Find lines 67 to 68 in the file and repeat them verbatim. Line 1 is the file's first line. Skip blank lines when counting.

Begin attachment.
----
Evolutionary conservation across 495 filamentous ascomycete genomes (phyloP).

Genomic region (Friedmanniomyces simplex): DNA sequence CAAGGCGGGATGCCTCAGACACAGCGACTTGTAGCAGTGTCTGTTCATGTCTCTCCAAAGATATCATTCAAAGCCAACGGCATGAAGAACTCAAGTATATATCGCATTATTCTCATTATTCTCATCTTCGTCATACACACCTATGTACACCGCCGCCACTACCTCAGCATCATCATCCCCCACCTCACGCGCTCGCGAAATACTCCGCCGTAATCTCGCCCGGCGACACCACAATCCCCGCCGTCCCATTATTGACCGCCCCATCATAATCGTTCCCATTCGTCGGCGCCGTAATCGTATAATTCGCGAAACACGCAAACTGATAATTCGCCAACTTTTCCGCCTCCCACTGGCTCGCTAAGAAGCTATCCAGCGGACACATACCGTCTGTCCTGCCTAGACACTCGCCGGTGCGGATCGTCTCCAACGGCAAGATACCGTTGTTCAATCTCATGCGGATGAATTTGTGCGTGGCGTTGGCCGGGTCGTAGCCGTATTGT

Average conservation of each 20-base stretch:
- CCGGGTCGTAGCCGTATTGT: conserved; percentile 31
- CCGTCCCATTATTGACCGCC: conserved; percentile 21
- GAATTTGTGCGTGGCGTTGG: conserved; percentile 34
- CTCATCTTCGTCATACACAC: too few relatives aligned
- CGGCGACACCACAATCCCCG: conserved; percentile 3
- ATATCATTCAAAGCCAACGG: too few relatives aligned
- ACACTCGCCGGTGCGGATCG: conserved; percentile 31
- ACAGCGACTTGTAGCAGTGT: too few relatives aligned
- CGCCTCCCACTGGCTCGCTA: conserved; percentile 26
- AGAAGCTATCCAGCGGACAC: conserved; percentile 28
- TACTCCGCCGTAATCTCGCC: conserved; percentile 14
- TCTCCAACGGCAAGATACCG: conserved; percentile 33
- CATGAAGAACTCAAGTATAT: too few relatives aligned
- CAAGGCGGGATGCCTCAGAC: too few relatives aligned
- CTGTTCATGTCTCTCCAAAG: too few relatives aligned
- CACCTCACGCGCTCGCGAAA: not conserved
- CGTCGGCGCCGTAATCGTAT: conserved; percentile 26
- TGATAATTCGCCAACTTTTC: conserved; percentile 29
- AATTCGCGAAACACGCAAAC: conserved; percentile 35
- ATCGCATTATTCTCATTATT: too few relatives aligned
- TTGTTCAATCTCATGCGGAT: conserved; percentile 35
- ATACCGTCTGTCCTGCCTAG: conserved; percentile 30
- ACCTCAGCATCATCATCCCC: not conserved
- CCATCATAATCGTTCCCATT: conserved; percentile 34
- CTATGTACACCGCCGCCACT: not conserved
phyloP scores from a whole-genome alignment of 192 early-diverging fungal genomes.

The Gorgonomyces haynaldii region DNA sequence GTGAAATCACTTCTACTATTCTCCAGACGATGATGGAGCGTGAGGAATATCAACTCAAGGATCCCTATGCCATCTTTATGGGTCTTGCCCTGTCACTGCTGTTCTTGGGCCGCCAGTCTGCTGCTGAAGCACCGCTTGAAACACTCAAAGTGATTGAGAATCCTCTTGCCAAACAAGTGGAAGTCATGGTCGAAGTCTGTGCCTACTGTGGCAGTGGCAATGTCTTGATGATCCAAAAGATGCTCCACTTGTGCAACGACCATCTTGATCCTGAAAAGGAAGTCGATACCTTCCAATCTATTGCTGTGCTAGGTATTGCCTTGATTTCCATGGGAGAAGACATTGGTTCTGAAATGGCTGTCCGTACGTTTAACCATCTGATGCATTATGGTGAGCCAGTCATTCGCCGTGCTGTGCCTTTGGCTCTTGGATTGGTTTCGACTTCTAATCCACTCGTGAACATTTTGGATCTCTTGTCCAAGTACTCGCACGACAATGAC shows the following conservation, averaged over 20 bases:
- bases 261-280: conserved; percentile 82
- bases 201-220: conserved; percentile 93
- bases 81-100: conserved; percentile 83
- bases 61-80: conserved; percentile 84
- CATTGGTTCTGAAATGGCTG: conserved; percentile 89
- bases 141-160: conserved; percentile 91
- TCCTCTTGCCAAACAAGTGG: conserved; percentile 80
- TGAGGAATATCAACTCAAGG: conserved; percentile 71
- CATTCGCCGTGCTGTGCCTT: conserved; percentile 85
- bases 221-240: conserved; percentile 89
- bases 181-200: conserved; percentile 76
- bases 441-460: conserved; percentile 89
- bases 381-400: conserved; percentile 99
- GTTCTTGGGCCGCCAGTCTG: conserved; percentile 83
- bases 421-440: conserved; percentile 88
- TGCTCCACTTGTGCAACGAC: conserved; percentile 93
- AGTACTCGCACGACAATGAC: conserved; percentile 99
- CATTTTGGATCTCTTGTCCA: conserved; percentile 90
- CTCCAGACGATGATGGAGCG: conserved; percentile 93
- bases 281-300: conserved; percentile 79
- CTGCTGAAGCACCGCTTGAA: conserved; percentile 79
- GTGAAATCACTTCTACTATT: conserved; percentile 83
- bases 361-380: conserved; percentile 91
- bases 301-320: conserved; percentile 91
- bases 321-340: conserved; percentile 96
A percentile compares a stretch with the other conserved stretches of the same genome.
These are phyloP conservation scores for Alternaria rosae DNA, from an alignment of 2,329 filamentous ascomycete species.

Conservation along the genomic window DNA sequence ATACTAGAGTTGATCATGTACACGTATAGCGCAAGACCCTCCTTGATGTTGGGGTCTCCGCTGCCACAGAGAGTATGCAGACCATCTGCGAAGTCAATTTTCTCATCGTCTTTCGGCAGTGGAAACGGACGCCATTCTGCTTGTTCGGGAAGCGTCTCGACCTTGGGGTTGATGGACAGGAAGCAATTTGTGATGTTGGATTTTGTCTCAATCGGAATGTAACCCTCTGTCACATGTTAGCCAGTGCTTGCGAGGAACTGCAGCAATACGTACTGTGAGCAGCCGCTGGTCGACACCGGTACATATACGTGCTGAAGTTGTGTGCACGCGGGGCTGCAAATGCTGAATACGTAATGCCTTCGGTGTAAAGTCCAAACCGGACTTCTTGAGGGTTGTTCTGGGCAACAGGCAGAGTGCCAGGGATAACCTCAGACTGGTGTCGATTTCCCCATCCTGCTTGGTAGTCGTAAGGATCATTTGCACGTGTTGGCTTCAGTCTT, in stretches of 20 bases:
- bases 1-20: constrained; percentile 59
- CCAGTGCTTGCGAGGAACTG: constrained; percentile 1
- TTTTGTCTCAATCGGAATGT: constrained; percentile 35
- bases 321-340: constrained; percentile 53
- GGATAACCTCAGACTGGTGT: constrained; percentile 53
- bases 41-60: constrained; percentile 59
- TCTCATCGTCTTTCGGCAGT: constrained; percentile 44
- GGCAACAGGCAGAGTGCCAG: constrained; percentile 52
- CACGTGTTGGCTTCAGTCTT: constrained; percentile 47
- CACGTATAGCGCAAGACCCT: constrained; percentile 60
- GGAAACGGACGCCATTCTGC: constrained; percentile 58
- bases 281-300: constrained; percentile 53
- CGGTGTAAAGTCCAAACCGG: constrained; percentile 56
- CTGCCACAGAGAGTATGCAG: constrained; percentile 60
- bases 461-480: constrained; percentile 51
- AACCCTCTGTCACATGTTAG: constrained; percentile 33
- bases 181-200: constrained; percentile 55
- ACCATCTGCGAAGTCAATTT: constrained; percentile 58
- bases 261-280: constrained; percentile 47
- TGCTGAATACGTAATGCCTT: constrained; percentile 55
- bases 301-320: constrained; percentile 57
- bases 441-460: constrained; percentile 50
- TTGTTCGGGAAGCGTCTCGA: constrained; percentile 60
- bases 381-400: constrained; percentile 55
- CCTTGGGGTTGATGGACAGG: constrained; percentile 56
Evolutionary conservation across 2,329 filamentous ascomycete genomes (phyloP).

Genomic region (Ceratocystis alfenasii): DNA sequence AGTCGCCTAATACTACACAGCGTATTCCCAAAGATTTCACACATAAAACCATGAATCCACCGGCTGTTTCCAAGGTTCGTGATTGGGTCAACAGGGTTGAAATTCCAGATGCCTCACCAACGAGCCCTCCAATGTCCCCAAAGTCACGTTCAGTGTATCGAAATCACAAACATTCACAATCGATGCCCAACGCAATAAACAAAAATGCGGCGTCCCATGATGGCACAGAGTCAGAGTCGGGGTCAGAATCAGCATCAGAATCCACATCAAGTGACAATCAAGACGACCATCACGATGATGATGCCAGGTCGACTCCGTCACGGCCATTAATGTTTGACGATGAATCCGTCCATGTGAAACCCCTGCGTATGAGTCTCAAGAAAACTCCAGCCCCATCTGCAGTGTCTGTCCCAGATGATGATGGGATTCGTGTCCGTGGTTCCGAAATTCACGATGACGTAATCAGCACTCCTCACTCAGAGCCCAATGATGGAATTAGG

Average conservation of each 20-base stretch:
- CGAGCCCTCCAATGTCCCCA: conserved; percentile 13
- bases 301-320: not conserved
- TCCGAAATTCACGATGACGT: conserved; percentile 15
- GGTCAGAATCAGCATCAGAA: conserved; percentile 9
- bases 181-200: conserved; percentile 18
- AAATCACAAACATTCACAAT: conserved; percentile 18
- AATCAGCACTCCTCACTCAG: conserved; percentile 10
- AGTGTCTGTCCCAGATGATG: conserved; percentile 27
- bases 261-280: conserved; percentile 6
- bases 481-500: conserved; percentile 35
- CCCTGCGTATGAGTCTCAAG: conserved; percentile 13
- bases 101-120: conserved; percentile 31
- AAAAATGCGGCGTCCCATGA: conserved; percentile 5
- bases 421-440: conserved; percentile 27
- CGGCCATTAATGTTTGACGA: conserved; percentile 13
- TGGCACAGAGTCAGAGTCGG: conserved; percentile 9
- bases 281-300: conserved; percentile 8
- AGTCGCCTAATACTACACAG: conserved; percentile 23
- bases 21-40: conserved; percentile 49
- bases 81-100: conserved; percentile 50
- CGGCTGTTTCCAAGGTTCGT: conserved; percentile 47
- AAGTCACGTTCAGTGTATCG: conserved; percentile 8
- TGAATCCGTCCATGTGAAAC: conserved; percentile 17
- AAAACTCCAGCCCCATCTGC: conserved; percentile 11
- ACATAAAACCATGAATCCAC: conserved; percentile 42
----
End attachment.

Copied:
- CACGTGTTGGCTTCAGTCTT: constrained; percentile 47
- CACGTATAGCGCAAGACCCT: constrained; percentile 60